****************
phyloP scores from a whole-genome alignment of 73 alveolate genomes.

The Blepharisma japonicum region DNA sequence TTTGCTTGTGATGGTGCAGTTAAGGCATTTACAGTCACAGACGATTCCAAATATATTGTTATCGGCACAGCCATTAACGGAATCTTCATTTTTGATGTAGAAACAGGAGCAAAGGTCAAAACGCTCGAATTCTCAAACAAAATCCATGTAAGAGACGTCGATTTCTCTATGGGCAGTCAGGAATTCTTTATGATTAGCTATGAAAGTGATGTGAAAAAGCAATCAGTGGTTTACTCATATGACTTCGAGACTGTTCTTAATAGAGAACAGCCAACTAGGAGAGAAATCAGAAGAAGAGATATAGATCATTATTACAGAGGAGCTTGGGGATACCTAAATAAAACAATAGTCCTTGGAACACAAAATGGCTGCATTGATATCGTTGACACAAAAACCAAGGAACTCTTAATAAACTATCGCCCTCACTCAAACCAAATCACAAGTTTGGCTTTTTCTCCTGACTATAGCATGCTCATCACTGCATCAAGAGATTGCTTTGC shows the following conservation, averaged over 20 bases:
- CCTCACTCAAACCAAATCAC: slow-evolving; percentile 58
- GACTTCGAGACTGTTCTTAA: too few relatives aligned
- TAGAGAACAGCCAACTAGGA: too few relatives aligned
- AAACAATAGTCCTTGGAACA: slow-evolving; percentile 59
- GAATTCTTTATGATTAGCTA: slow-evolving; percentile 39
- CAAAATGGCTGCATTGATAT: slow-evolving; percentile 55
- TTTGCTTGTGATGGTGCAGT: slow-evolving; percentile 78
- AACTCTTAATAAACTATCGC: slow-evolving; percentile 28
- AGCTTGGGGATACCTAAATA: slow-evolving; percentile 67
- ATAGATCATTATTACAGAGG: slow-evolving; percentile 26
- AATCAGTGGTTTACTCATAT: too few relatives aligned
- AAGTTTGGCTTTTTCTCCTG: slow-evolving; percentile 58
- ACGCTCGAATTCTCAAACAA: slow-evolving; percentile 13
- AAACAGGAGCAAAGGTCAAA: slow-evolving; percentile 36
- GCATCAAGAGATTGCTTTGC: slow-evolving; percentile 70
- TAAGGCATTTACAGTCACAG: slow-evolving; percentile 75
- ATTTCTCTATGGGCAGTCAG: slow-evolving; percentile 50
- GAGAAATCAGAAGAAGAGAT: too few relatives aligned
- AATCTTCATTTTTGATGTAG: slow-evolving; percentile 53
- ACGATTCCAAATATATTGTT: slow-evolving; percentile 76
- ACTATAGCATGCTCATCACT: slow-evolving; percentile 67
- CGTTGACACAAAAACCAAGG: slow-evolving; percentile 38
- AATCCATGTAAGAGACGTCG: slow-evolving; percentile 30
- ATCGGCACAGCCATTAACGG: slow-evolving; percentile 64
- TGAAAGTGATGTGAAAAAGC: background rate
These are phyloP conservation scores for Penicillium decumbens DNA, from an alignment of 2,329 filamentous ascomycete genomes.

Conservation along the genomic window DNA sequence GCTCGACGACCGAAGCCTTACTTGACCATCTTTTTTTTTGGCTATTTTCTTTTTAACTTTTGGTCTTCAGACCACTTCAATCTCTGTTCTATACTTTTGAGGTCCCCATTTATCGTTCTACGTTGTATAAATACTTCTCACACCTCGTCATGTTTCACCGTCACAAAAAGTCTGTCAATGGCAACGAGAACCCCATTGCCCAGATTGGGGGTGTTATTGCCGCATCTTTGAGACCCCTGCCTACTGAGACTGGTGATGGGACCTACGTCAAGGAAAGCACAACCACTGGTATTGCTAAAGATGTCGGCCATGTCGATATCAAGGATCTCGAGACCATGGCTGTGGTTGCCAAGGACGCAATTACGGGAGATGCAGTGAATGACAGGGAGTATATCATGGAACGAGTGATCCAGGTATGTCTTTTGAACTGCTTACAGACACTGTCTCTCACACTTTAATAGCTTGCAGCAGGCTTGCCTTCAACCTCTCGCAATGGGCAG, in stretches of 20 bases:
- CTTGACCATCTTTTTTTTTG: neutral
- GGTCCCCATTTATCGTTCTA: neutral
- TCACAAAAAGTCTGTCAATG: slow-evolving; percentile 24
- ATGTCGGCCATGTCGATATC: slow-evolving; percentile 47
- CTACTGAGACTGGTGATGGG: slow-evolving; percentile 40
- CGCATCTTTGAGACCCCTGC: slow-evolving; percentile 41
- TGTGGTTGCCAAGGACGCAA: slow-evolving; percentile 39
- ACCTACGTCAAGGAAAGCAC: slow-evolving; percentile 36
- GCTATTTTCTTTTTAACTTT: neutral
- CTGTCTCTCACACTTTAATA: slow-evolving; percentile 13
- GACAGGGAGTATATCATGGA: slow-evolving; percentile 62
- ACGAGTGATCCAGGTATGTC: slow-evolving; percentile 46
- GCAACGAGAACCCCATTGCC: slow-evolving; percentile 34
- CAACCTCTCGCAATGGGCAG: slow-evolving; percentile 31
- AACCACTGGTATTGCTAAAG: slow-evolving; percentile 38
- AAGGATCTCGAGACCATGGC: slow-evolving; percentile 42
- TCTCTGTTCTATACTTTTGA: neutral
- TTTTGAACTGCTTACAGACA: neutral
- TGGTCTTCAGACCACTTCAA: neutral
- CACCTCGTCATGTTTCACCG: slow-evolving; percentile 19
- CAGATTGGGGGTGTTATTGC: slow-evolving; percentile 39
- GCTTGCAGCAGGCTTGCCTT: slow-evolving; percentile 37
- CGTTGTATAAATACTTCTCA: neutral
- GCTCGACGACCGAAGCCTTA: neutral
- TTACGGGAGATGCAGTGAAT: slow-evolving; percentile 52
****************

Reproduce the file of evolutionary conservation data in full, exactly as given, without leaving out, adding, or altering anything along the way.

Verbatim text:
phyloP scores from a whole-genome alignment of 73 alveolate genomes.

The Blepharisma japonicum region DNA sequence TTTGCTTGTGATGGTGCAGTTAAGGCATTTACAGTCACAGACGATTCCAAATATATTGTTATCGGCACAGCCATTAACGGAATCTTCATTTTTGATGTAGAAACAGGAGCAAAGGTCAAAACGCTCGAATTCTCAAACAAAATCCATGTAAGAGACGTCGATTTCTCTATGGGCAGTCAGGAATTCTTTATGATTAGCTATGAAAGTGATGTGAAAAAGCAATCAGTGGTTTACTCATATGACTTCGAGACTGTTCTTAATAGAGAACAGCCAACTAGGAGAGAAATCAGAAGAAGAGATATAGATCATTATTACAGAGGAGCTTGGGGATACCTAAATAAAACAATAGTCCTTGGAACACAAAATGGCTGCATTGATATCGTTGACACAAAAACCAAGGAACTCTTAATAAACTATCGCCCTCACTCAAACCAAATCACAAGTTTGGCTTTTTCTCCTGACTATAGCATGCTCATCACTGCATCAAGAGATTGCTTTGC shows the following conservation, averaged over 20 bases:
- CCTCACTCAAACCAAATCAC: slow-evolving; percentile 58
- GACTTCGAGACTGTTCTTAA: too few relatives aligned
- TAGAGAACAGCCAACTAGGA: too few relatives aligned
- AAACAATAGTCCTTGGAACA: slow-evolving; percentile 59
- GAATTCTTTATGATTAGCTA: slow-evolving; percentile 39
- CAAAATGGCTGCATTGATAT: slow-evolving; percentile 55
- TTTGCTTGTGATGGTGCAGT: slow-evolving; percentile 78
- AACTCTTAATAAACTATCGC: slow-evolving; percentile 28
- AGCTTGGGGATACCTAAATA: slow-evolving; percentile 67
- ATAGATCATTATTACAGAGG: slow-evolving; percentile 26
- AATCAGTGGTTTACTCATAT: too few relatives aligned
- AAGTTTGGCTTTTTCTCCTG: slow-evolving; percentile 58
- ACGCTCGAATTCTCAAACAA: slow-evolving; percentile 13
- AAACAGGAGCAAAGGTCAAA: slow-evolving; percentile 36
- GCATCAAGAGATTGCTTTGC: slow-evolving; percentile 70
- TAAGGCATTTACAGTCACAG: slow-evolving; percentile 75
- ATTTCTCTATGGGCAGTCAG: slow-evolving; percentile 50
- GAGAAATCAGAAGAAGAGAT: too few relatives aligned
- AATCTTCATTTTTGATGTAG: slow-evolving; percentile 53
- ACGATTCCAAATATATTGTT: slow-evolving; percentile 76
- ACTATAGCATGCTCATCACT: slow-evolving; percentile 67
- CGTTGACACAAAAACCAAGG: slow-evolving; percentile 38
- AATCCATGTAAGAGACGTCG: slow-evolving; percentile 30
- ATCGGCACAGCCATTAACGG: slow-evolving; percentile 64
- TGAAAGTGATGTGAAAAAGC: background rate
These are phyloP conservation scores for Penicillium decumbens DNA, from an alignment of 2,329 filamentous ascomycete genomes.

Conservation along the genomic window DNA sequence GCTCGACGACCGAAGCCTTACTTGACCATCTTTTTTTTTGGCTATTTTCTTTTTAACTTTTGGTCTTCAGACCACTTCAATCTCTGTTCTATACTTTTGAGGTCCCCATTTATCGTTCTACGTTGTATAAATACTTCTCACACCTCGTCATGTTTCACCGTCACAAAAAGTCTGTCAATGGCAACGAGAACCCCATTGCCCAGATTGGGGGTGTTATTGCCGCATCTTTGAGACCCCTGCCTACTGAGACTGGTGATGGGACCTACGTCAAGGAAAGCACAACCACTGGTATTGCTAAAGATGTCGGCCATGTCGATATCAAGGATCTCGAGACCATGGCTGTGGTTGCCAAGGACGCAATTACGGGAGATGCAGTGAATGACAGGGAGTATATCATGGAACGAGTGATCCAGGTATGTCTTTTGAACTGCTTACAGACACTGTCTCTCACACTTTAATAGCTTGCAGCAGGCTTGCCTTCAACCTCTCGCAATGGGCAG, in stretches of 20 bases:
- CTTGACCATCTTTTTTTTTG: neutral
- GGTCCCCATTTATCGTTCTA: neutral
- TCACAAAAAGTCTGTCAATG: slow-evolving; percentile 24
- ATGTCGGCCATGTCGATATC: slow-evolving; percentile 47
- CTACTGAGACTGGTGATGGG: slow-evolving; percentile 40
- CGCATCTTTGAGACCCCTGC: slow-evolving; percentile 41
- TGTGGTTGCCAAGGACGCAA: slow-evolving; percentile 39
- ACCTACGTCAAGGAAAGCAC: slow-evolving; percentile 36
- GCTATTTTCTTTTTAACTTT: neutral
- CTGTCTCTCACACTTTAATA: slow-evolving; percentile 13
- GACAGGGAGTATATCATGGA: slow-evolving; percentile 62
- ACGAGTGATCCAGGTATGTC: slow-evolving; percentile 46
- GCAACGAGAACCCCATTGCC: slow-evolving; percentile 34
- CAACCTCTCGCAATGGGCAG: slow-evolving; percentile 31
- AACCACTGGTATTGCTAAAG: slow-evolving; percentile 38
- AAGGATCTCGAGACCATGGC: slow-evolving; percentile 42
- TCTCTGTTCTATACTTTTGA: neutral
- TTTTGAACTGCTTACAGACA: neutral
- TGGTCTTCAGACCACTTCAA: neutral
- CACCTCGTCATGTTTCACCG: slow-evolving; percentile 19
- CAGATTGGGGGTGTTATTGC: slow-evolving; percentile 39
- GCTTGCAGCAGGCTTGCCTT: slow-evolving; percentile 37
- CGTTGTATAAATACTTCTCA: neutral
- GCTCGACGACCGAAGCCTTA: neutral
- TTACGGGAGATGCAGTGAAT: slow-evolving; percentile 52